High Scores on Mass. Tests Will Lead to Help With Tuition
Massachusetts high school students now have one more reason to study for the state’s high school exams: They’ll get free tuition at state universities if they score high enough.
The state board of higher education voted last month to create scholarships for graduates who score in the top 25 percent in their school districts on the reading and mathematics sections of the Massachusetts Comprehensive Assessment System, or MCAS.
Under the plan, which will benefit the class of 2005, those in their districts’ top quartiles will receive the scholarships if their scores are in the “advanced” category in at least one of those subjects and are “proficient” or above in the other. About 13,000 students will be eligible.
“This rewards students who are high achievers and do well on our MCAS tests,” said Shawn K. Feddeman, a spokeswoman for Gov. Mitt Romney.
Students already must pass the reading and math sections of the MCAS to earn a diploma.
The scholarship plan adopted by the higher education board on Oct. 19 includes minor changes to the plan presented by the governor in his State of the State Address earlier this year.
In unveiling the scholarship plan, Mr. Romney, a Republican, lauded Linette Heredia, a native Spanish-speaker from Lawrence High School in Lawrence, Mass., who earned a perfect score on the English version of the MCAS. “I want our best and brightest to stay right here in Massachusetts—students like Linette,” he said.
His original plan would have given the tuition aid to every student who scored in the top quartile, and given another $2,000 to help cover the other college costs of students in the top 10 percent statewide. ("Struggling Districts Could Gain Under Plan," Jan. 28, 2004.)
Instead, the legislature passed a plan to reward the top 25 percent of scorers in each school district. Mr. Romney rejected that plan.
“That was really watering down the merit part of it,” said Ms. Feddeman.
Last month, the higher education board used its authority over tuition rates to establish the John and Abigail Adams Scholarship Program. The board modified the legislature’s plan by requiring all recipients to reach the advanced level on one exam and at least the proficient level on the other.
The final plan is a good compromise between the governor’s desire to provide merit-based scholarships and criticisms that the original plan wouldn’t aid those who need the most help paying for higher education, said S. Paul Reville, the executive director of the Rennie Center for Education Research and Policy and a former member of the state board of education.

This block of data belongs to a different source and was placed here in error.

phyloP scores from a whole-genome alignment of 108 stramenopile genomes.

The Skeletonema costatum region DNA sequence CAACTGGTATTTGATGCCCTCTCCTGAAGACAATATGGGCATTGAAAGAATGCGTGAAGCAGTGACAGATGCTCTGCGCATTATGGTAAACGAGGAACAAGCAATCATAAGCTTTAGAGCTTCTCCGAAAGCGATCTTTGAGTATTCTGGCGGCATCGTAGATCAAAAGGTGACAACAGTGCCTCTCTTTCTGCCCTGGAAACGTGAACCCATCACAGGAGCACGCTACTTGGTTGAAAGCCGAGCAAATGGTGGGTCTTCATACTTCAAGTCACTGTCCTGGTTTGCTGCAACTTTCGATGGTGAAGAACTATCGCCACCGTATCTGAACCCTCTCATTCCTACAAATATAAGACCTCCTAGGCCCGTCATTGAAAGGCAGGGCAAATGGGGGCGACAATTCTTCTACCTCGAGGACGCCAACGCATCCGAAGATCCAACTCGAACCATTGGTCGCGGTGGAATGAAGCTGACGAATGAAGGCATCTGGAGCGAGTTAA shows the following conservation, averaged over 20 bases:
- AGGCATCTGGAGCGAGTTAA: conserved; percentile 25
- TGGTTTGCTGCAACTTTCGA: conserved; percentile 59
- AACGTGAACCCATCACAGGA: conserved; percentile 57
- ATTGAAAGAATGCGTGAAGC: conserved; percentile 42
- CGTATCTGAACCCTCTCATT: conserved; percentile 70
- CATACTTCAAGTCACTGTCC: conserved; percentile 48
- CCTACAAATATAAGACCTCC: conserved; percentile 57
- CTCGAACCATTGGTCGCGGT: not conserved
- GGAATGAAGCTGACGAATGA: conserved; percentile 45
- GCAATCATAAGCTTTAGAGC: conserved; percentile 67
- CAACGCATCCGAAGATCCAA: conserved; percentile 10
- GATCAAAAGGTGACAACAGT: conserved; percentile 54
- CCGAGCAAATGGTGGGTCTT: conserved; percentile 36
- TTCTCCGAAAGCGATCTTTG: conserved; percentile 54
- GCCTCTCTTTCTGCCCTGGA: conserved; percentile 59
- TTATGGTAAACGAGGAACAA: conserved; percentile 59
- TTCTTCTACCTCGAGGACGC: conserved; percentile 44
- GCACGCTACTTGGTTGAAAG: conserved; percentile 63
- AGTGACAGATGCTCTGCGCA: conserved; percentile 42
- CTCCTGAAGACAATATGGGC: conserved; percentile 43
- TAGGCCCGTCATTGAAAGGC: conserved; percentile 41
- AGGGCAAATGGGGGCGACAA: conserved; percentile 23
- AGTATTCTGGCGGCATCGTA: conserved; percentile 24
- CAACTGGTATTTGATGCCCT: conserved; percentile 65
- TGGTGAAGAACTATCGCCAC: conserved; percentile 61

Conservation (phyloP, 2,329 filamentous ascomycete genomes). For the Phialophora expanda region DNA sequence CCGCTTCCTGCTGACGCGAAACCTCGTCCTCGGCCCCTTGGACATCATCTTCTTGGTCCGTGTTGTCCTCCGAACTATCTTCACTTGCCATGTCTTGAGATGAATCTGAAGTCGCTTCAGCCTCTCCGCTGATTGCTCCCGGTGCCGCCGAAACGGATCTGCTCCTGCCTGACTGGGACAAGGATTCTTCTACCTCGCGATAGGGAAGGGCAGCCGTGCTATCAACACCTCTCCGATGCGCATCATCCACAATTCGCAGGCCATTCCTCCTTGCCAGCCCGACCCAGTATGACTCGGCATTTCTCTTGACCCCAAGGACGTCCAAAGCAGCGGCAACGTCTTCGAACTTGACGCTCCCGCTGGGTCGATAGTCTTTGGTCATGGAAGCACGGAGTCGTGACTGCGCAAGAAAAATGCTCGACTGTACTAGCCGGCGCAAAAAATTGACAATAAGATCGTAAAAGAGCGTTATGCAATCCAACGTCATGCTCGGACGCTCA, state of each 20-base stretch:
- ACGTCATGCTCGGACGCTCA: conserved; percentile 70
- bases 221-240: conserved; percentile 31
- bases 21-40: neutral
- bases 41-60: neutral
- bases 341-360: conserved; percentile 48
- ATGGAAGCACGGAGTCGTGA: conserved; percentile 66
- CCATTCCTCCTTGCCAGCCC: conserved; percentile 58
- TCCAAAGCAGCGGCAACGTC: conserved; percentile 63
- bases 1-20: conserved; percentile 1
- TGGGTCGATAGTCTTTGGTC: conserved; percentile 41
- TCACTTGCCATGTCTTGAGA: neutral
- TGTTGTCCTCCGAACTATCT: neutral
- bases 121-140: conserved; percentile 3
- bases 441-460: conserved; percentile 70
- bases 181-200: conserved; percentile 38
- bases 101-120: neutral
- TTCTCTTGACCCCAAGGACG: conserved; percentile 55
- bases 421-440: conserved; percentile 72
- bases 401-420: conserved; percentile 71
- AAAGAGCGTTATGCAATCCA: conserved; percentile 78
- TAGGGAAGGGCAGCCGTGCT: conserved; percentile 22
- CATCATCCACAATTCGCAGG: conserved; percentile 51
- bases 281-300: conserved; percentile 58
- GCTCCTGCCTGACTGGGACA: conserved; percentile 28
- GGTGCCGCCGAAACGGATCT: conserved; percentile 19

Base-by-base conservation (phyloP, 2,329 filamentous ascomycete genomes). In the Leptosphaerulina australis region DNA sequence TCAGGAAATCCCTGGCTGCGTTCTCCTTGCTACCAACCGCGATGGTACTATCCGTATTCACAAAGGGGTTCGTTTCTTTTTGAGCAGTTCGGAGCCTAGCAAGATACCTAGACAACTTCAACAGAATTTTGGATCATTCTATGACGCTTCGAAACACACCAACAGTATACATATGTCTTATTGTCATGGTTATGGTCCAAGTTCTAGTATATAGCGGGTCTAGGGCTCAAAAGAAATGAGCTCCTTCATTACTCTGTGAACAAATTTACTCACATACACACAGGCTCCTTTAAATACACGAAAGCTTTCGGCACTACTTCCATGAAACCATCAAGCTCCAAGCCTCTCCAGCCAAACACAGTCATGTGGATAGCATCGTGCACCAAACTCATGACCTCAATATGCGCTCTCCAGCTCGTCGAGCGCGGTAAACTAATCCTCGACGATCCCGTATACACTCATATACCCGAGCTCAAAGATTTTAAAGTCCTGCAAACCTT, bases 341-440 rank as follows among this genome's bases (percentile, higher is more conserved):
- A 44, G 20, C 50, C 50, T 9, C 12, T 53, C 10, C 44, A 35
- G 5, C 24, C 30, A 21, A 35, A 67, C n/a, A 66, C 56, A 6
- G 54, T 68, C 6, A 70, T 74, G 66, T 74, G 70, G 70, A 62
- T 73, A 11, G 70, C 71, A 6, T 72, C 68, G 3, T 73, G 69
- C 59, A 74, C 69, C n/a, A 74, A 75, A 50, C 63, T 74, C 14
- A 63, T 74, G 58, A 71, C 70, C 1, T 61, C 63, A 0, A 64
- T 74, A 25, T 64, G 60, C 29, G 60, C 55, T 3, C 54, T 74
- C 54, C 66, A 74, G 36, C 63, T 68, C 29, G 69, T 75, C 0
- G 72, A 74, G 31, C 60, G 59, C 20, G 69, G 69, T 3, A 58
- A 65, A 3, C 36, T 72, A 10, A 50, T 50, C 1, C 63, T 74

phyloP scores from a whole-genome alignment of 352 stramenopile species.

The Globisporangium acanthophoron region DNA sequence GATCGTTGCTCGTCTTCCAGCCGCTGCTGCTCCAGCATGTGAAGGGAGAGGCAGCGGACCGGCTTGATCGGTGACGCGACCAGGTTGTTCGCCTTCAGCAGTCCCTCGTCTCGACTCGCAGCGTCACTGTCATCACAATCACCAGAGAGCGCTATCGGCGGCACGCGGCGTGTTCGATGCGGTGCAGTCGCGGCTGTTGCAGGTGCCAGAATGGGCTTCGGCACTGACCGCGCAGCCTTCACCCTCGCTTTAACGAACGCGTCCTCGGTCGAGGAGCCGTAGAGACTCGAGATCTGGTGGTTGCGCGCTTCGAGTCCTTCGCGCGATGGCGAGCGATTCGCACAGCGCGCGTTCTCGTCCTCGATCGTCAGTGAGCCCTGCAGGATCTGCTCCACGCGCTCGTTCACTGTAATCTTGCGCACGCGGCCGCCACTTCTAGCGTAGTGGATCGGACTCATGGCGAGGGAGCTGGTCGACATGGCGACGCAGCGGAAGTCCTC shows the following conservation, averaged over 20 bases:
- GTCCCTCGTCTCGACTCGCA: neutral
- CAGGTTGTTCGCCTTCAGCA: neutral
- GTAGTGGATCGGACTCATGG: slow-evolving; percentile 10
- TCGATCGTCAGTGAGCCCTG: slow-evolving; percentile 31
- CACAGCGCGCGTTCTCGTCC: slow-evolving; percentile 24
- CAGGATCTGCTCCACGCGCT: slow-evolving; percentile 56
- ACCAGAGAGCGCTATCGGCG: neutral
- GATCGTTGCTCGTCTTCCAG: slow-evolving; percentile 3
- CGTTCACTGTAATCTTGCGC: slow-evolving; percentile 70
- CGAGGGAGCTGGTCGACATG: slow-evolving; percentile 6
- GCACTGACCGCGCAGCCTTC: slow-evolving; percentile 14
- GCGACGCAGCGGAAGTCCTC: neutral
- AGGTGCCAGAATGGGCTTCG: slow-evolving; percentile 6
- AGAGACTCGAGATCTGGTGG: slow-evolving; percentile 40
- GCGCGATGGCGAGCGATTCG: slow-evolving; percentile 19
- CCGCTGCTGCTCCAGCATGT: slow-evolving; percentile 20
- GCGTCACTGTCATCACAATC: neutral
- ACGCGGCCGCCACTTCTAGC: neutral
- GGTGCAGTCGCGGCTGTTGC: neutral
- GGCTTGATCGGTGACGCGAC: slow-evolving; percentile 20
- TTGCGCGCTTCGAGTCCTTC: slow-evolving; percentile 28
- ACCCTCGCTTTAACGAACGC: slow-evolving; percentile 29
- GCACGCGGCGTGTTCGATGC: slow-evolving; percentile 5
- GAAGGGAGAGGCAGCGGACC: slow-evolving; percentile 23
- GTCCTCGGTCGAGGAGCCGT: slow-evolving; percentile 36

But the compromise doesn’t go far enough to satisfy some civil rights activists.
Under Gov. Romney’s plan, an estimated 34 percent of Asian-American students and 28 percent of white students would have won scholarships, said Donald E. Heller, an associate professor of education policy studies and a senior research scientist at Pennsylvania State University in University Park whose research on the topic is published by the Civil Rights Project at Harvard University. By contrast, only 5 percent of African-American students and 4 percent of Hispanic students would have qualified, he said.
The program adopted by the higher education board will produce percentages “pretty close” to those, he predicted.
Ultimately, said Ms. Feddeman, the governor’s spokeswoman, the final compromise rewards students who succeed on the MCAS—Mr. Romney’s main goal.
“The state invests a significant amount of dollars in need-based aid,” she said. “This does not replace that. It complements it.”
Incentive or Not?
Because students are required to pass the reading and math sections of the MCAS to graduate, some observers say it’s unlikely that the new scholarship program will motivate all students to take the tests more seriously.
But there is another reason, they say, that students might be lukewarm about the promise of tuition aid: Because of the state’s university-fee structure, the scholarships may not be worth enough money to get their attention.
For example, the average tuition in the University of Massachusetts system is $1,575. At the Amherst campus, however, students pay another $7,400 in fees and $6,200 for room and board.
Grants for such a small percentage of the overall costs—about 25 percent—probably aren’t enough to substantially help low-income students pay for college, Mr. Heller said. “The bottom line is, it’s going to have very little impact on students’ performance on the MCAS,” said Mr. Heller.
But for a needy student trying to scrape together money for college, the scholarship might be sufficient motivation to study for the MCAS, Mr. Reville countered.
Vol. 24, Issue 10, Page 26